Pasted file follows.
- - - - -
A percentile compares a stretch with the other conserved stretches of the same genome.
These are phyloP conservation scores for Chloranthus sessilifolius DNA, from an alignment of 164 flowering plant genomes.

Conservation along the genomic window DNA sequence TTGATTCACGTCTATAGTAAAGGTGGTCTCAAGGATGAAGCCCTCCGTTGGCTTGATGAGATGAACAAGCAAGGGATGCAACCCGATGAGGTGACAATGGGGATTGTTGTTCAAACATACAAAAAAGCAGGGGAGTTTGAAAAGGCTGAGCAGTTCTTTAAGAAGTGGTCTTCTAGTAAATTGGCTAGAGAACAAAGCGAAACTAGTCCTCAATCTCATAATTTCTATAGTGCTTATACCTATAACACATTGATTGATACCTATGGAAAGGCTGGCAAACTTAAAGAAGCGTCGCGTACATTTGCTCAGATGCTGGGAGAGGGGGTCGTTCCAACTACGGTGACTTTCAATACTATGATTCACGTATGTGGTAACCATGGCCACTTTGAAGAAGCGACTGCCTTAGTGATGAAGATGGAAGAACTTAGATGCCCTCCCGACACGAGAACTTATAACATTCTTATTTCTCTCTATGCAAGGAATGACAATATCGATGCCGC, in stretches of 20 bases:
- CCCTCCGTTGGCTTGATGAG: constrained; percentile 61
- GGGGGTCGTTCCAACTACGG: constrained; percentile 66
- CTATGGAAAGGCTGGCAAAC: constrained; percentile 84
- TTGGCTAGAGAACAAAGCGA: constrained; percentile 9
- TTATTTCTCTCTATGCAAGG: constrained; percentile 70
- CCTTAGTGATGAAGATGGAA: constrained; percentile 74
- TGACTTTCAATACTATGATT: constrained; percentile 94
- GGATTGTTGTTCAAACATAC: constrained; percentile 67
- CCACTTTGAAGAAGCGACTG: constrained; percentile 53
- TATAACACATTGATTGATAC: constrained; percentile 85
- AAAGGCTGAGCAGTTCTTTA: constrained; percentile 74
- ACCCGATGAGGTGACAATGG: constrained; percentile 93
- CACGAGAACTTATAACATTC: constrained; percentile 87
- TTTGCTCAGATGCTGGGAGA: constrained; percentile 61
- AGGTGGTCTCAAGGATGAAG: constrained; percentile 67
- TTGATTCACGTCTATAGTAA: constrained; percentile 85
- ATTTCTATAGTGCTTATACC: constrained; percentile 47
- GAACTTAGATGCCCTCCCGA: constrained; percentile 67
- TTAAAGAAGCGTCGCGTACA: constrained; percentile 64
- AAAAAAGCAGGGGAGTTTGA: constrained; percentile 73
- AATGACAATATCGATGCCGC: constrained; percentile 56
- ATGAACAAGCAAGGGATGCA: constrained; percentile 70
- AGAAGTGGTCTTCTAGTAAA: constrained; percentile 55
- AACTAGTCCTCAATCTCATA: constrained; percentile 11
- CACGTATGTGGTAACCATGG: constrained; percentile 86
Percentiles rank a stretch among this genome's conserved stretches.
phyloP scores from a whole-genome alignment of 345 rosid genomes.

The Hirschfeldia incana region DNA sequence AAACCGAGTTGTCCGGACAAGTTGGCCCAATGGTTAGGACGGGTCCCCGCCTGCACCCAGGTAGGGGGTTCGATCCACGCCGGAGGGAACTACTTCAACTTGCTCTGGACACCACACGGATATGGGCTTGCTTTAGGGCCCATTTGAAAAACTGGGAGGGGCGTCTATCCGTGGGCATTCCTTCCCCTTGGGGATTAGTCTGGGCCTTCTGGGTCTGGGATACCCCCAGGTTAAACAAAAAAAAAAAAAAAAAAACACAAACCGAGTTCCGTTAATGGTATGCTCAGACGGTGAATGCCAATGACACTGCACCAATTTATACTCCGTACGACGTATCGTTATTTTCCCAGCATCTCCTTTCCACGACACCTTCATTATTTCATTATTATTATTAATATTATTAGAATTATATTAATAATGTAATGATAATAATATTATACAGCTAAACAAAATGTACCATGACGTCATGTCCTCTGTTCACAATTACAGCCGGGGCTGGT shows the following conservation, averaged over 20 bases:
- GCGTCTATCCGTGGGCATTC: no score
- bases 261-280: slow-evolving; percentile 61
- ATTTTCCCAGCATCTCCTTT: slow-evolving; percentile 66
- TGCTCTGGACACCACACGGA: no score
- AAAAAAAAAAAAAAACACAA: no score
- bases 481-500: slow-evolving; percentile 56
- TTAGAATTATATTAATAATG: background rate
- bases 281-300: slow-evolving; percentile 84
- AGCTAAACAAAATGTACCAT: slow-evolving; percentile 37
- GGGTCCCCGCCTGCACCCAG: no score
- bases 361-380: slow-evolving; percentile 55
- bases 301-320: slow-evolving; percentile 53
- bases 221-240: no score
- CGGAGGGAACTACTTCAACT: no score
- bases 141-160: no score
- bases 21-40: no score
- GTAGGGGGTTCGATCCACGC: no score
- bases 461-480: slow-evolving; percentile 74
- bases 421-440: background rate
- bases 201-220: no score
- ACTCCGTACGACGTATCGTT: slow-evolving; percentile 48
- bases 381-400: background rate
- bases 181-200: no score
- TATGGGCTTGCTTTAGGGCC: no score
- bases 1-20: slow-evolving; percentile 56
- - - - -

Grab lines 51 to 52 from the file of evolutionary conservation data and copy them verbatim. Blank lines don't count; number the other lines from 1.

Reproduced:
- bases 201-220: no score
- ACTCCGTACGACGTATCGTT: slow-evolving; percentile 48